Rail-trail debate mustn’t be guided by inaccurate usage estimates
(Editor’s note: The following was submitted to the New York State Department of Environmental Conservation regarding its plan for the Remsen-Lake Placid Travel Corridor, which would convert 34 miles of railroad between Tupper Lake and Lake Placid into a multi-use trail and upgrade 45 miles of railroad from Tupper Lake south to Big Moose, connecting to Utica.)
I have been involved with successful tourism attractions across the USA and Canada since 1976. Larry Malski and I co-authored for the Adirondack North Country Association the corridor feasibility study in 1990. Two years later I assisted with the business plan for the Adirondack Centennial Railroad startup. Shortly later, I researched and authored the national and state application to create the longest railroad historical district in the United States.
I have assisted over 20 companies as plan of their business planning and setup of operations. I also was the general manager of four railroads, two of which had tourism operations on them. I am an outdoor recreation and trail advocate, and have been a member for several years of the Rails to Trails Conservancy.
First, my over 30 years as a consultant has painfully taught me, do not believe projections of visitor use of any attraction. More often than not, even though we use experience and statistical methods that are finely tuned, we get it wrong for a number of reasons. A classic example of this was a study done around 1980 for a tourism attraction in the Catskills that was roughly 100 miles from New York City. The consultant projected that, based on the population of the metropolitan region and the Catskills site being easily accessible, a certain percentage of the region’s population, 100,000, would pay admission each year. With this great information, investment came and the operation began. The results were horrible: The eight-year average attendance was only 11,000 each year.
My work with the Disney company helped me to understand the definition of two words, “consumer behavior.” There are two types of basic attractions, primary and secondary. The primary ones create the region’s market. Examples are Niagara Falls, Disney World and the Grand Canyon. Secondary attractions fill out the time and money that tourists commit to a journey.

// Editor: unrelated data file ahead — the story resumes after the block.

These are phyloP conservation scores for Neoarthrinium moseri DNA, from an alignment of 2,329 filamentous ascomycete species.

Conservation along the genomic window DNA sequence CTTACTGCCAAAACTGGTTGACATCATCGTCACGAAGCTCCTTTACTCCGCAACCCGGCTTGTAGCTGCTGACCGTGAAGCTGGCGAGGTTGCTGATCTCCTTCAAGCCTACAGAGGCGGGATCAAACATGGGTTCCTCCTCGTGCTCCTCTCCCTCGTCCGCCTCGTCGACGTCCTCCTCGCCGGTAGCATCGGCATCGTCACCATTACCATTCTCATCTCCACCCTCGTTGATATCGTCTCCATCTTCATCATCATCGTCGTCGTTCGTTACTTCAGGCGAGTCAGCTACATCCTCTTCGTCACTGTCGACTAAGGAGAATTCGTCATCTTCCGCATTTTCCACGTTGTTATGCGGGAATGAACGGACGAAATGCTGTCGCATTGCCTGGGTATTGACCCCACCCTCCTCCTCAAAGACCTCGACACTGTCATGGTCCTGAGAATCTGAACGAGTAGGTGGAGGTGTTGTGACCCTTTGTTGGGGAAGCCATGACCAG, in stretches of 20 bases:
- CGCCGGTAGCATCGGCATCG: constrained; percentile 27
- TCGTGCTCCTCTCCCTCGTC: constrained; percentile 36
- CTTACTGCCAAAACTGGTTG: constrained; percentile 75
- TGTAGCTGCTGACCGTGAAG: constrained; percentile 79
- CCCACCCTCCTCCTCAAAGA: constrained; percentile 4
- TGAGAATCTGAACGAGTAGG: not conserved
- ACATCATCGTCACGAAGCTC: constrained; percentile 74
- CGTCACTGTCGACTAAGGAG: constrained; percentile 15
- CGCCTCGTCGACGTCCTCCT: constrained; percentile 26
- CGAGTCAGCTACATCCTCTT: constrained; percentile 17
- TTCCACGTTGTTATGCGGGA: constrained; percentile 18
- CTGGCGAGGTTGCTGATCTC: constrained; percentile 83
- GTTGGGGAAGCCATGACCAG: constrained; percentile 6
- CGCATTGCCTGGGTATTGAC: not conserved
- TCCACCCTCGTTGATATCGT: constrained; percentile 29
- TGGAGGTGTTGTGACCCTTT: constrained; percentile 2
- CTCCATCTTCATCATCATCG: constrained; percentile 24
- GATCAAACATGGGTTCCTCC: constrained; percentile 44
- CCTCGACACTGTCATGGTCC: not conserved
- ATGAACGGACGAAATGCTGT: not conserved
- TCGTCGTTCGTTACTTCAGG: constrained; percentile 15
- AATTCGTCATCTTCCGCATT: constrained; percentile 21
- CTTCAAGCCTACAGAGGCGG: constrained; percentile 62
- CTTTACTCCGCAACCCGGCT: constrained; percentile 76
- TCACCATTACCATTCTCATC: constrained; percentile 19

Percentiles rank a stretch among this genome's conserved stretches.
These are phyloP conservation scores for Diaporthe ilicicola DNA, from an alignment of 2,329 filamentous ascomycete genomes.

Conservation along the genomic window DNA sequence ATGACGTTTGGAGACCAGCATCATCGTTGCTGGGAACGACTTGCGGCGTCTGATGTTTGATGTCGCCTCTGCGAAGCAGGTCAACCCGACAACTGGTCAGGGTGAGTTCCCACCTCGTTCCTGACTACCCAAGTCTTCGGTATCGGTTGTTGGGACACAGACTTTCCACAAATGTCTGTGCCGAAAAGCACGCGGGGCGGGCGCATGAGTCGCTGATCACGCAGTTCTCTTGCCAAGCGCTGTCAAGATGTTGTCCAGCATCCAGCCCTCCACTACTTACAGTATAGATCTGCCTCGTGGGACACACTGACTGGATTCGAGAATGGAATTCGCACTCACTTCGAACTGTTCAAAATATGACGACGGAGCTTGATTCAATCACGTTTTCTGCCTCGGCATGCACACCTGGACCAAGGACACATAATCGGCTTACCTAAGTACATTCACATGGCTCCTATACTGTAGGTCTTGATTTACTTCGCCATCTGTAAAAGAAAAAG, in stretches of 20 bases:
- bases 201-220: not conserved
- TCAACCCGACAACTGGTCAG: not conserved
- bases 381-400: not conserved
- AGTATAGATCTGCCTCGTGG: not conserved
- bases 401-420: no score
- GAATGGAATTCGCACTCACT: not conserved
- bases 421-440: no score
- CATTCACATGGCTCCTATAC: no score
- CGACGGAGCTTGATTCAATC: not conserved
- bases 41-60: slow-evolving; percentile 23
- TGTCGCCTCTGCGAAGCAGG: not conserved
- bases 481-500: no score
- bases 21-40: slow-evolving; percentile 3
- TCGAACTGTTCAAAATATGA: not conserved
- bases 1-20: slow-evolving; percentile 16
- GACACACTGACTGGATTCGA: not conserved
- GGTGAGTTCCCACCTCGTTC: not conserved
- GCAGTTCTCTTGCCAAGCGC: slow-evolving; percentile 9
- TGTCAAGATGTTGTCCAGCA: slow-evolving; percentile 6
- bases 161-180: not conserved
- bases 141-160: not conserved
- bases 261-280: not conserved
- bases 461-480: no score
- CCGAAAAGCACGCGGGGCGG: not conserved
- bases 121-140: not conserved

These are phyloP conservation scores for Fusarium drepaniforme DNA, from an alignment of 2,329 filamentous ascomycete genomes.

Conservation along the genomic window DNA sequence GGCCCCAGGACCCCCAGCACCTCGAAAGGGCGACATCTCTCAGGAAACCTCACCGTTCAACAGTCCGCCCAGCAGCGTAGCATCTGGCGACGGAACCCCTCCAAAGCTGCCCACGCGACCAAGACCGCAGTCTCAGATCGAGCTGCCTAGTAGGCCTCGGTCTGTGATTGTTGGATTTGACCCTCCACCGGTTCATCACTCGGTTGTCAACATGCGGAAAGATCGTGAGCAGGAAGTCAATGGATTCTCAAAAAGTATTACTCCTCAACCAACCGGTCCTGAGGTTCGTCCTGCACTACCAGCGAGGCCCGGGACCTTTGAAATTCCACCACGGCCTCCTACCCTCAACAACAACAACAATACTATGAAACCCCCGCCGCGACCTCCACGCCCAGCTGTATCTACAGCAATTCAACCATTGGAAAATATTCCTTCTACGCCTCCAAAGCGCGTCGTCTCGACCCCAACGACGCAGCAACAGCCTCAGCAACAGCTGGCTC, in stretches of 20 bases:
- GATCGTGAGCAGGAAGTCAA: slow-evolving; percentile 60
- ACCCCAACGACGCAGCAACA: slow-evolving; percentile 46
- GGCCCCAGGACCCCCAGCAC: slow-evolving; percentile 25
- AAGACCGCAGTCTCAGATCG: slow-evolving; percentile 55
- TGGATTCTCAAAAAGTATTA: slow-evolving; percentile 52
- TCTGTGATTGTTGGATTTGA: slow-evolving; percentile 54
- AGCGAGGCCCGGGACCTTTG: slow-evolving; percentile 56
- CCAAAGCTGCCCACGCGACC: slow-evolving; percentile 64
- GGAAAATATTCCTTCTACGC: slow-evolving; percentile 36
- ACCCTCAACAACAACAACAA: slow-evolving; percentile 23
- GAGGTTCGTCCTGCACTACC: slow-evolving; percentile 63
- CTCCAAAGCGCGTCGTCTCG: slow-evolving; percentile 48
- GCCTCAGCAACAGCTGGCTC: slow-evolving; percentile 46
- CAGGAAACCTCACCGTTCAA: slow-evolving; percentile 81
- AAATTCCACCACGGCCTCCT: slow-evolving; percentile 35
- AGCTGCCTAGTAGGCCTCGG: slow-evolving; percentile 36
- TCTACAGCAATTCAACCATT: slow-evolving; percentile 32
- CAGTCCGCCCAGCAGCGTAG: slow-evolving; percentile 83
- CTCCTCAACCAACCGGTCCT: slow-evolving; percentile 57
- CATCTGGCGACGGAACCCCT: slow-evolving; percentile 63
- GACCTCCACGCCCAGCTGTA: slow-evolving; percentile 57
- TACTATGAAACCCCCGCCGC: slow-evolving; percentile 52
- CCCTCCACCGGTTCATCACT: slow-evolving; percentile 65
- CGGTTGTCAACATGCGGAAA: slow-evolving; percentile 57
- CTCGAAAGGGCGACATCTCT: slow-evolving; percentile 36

A trail, unless it is a bridge over the New River Gorge, is not a primary attraction. Sometimes they are barely a secondary one. Statistical studies have shown that too many secondary attractions can actually be detrimental to the region’s economy. As they can dilute and further divide the tourists’ time and money. As a friend of the Adirondacks, I fear for the possible negative effects on existing businesses.
As the author of the historic district application, I am awed by the dismissive narrative for remediation of the historical impacts of the rail-to-trail conversion. The law states: If an undertaking would have an adverse impact on a historic property, the undertaking state agency must consider all prudent and feasible alternatives that would avoid or mitigate adverse impacts. Any removal of the rail track infrastructure is a significant adverse affect.
The 1932 Olympics could not and would not have been approved by the International Olympic Committee without the assurance of reliable rail passenger service. In this way alone, the existence of the rail corridor changed the history of Lake Placid and the overall region. Removing the rails rips apart the cultural fabric of the historic district and destroys the significance to the Lake Placid region.
Dr. Trudeau and the history of the Saranac Lake cure cottages would have been dramatically less significant with the accessible transportation of the rail network of that time. The community of Saranac Lake would be probably only a shadow of its current status if the railroad had not made the TB fresh-air cure convenient to the public and the famous.
When I took Disney on a tour of this corridor, it was the bureaucratic one-year lease system that drove them to invest in other projects. If Disney had the option of a long-term lease with this corridor, they were ready to do an unbelievable effort of due diligence fleshing out what they could add to our region. We cannot compare what the impacts were of the small train operations at the Lake Placid end, because a real opportunity for impacts was never financially possible under a short-term annual lease authority for New York state.
I stress in conclusion that once it is gone, I have only seen a couple of examples where the benefits of rail tourism were able to be restored. Do not put a lock on this region’s long-term economics with an inaccurate assessment of fake tourism benefits.
Gary Landrio lives in Warren, Pennsylvania.